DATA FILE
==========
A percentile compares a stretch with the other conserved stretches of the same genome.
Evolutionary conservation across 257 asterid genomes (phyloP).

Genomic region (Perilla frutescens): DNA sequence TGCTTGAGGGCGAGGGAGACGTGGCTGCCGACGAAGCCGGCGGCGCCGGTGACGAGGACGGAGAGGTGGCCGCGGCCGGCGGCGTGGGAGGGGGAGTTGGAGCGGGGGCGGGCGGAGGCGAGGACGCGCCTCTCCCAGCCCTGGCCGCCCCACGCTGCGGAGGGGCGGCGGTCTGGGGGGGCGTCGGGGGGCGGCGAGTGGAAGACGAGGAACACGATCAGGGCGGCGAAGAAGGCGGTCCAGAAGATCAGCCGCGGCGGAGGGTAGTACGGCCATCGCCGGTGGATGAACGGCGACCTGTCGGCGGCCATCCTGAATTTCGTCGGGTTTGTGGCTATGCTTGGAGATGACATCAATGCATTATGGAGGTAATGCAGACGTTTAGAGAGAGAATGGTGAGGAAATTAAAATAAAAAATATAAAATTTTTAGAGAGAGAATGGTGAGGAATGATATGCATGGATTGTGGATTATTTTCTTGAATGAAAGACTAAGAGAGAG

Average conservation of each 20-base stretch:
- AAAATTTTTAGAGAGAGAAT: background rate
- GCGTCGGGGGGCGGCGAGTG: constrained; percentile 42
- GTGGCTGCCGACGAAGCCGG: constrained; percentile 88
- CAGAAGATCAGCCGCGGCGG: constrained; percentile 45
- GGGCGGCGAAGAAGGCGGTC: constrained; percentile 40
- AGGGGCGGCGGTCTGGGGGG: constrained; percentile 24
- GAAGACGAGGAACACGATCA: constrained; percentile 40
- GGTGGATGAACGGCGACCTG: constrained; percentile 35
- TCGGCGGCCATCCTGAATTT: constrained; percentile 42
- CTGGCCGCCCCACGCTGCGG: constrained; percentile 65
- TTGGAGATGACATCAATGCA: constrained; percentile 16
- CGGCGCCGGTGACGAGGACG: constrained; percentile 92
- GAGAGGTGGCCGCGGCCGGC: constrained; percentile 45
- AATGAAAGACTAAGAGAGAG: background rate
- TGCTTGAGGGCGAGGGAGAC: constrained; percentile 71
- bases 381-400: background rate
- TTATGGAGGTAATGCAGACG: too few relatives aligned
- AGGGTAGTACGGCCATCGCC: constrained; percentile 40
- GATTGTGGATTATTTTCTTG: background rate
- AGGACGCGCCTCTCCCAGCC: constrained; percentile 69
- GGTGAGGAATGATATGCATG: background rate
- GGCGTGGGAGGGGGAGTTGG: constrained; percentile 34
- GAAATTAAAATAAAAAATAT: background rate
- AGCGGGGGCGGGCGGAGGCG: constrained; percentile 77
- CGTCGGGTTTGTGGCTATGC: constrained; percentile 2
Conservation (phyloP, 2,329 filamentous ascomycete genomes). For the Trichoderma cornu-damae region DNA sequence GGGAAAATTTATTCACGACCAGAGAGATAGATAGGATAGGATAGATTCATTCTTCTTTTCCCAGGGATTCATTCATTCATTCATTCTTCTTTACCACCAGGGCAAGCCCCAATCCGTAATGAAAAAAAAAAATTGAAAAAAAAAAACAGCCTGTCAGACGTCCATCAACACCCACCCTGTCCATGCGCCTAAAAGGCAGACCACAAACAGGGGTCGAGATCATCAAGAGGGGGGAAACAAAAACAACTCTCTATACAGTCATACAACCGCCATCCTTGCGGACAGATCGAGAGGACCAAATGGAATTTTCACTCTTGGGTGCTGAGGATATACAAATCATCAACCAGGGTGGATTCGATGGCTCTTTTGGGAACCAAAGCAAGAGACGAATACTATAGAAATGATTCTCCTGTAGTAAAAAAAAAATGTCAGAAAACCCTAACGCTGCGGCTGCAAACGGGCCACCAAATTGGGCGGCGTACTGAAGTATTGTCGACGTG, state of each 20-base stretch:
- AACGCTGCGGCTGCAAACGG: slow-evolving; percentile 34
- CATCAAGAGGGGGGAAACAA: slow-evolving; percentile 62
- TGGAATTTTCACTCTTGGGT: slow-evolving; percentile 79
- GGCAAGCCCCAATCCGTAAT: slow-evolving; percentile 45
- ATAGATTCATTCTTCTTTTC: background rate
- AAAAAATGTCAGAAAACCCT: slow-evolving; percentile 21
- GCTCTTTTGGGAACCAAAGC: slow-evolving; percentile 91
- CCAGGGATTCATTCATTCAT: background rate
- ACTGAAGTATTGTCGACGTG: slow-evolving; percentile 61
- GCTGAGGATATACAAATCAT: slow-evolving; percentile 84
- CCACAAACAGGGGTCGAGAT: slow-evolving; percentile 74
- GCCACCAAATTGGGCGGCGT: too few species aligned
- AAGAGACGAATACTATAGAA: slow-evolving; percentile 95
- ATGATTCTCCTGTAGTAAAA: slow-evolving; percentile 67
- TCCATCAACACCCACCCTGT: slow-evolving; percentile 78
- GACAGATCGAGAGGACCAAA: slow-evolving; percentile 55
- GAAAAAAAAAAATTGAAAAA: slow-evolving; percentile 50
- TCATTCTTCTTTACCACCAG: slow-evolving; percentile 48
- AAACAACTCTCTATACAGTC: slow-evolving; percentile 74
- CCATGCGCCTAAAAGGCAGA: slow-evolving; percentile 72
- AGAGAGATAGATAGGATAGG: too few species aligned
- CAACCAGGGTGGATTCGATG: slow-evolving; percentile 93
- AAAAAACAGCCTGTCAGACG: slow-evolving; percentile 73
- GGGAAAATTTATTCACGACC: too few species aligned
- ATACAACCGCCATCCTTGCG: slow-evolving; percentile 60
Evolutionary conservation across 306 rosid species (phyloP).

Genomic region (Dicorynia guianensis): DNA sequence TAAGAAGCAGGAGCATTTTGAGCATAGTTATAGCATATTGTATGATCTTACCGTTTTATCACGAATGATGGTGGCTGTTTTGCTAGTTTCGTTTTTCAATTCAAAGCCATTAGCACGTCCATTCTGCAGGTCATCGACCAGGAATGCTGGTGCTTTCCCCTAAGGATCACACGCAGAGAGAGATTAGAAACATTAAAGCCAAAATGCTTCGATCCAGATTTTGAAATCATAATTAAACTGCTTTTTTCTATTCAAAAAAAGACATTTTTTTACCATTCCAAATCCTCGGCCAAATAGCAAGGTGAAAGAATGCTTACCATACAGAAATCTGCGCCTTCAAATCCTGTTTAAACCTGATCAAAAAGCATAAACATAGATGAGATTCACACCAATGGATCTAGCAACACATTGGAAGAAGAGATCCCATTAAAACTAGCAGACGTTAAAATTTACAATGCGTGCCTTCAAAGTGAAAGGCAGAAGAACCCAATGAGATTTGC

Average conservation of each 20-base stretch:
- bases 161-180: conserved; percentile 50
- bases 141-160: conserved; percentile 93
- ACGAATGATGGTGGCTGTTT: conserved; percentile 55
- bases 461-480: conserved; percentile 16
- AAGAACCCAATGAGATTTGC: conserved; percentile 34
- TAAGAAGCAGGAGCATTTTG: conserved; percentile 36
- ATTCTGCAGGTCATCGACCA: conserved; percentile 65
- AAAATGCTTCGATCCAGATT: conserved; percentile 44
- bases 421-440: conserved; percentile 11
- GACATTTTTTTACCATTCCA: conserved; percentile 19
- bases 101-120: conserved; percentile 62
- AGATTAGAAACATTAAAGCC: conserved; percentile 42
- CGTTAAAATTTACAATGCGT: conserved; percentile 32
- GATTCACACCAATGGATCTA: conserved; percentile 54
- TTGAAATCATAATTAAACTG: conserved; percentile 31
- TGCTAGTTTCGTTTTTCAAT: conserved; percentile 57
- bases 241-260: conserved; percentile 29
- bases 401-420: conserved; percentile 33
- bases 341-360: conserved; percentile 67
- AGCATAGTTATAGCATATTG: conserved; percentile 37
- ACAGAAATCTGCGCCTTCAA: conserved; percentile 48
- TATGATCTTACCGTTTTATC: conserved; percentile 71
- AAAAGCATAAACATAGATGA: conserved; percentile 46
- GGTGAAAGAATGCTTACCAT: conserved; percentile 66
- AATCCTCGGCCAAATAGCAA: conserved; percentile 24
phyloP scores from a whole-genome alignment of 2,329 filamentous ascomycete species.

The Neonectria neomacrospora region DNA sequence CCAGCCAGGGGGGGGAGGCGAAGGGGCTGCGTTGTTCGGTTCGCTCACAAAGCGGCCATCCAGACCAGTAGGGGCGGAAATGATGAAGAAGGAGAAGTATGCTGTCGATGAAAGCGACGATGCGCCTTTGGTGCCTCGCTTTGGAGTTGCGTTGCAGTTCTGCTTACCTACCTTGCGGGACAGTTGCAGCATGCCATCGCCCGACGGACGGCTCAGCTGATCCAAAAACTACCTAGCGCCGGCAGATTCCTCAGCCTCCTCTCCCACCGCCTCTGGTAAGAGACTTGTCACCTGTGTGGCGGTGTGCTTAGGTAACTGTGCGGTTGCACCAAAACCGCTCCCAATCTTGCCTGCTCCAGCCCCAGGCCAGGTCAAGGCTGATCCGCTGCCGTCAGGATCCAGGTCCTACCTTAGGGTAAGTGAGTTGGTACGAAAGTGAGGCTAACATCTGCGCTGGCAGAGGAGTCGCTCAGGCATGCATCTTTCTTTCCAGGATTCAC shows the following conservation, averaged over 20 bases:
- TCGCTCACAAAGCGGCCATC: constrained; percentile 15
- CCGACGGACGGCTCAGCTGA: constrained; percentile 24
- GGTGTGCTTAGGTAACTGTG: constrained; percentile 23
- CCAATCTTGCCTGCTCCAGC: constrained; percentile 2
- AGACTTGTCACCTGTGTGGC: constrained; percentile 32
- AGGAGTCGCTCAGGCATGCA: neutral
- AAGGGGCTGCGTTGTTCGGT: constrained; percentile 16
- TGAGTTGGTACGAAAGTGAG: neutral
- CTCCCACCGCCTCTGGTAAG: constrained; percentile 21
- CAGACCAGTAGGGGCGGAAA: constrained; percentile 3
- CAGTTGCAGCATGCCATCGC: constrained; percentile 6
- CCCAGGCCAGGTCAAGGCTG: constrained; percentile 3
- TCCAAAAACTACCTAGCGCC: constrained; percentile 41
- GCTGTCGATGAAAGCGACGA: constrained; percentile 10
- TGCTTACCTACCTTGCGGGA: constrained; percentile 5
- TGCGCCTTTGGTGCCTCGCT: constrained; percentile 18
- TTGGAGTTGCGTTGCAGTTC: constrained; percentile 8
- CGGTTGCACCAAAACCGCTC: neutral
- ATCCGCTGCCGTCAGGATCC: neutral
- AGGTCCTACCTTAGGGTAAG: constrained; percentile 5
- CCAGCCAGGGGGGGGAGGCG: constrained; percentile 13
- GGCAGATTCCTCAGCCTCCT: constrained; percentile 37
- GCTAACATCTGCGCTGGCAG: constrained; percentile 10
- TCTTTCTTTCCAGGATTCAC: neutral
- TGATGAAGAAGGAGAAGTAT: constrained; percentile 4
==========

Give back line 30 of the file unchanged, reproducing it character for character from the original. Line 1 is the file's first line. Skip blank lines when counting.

Conservation (phyloP, 2,329 filamentous ascomycete genomes). For the Trichoderma cornu-damae region DNA sequence GGGAAAATTTATTCACGACCAGAGAGATAGATAGGATAGGATAGATTCATTCTTCTTTTCCCAGGGATTCATTCATTCATTCATTCTTCTTTACCACCAGGGCAAGCCCCAATCCGTAATGAAAAAAAAAAATTGAAAAAAAAAAACAGCCTGTCAGACGTCCATCAACACCCACCCTGTCCATGCGCCTAAAAGGCAGACCACAAACAGGGGTCGAGATCATCAAGAGGGGGGAAACAAAAACAACTCTCTATACAGTCATACAACCGCCATCCTTGCGGACAGATCGAGAGGACCAAATGGAATTTTCACTCTTGGGTGCTGAGGATATACAAATCATCAACCAGGGTGGATTCGATGGCTCTTTTGGGAACCAAAGCAAGAGACGAATACTATAGAAATGATTCTCCTGTAGTAAAAAAAAAATGTCAGAAAACCCTAACGCTGCGGCTGCAAACGGGCCACCAAATTGGGCGGCGTACTGAAGTATTGTCGACGTG, state of each 20-base stretch: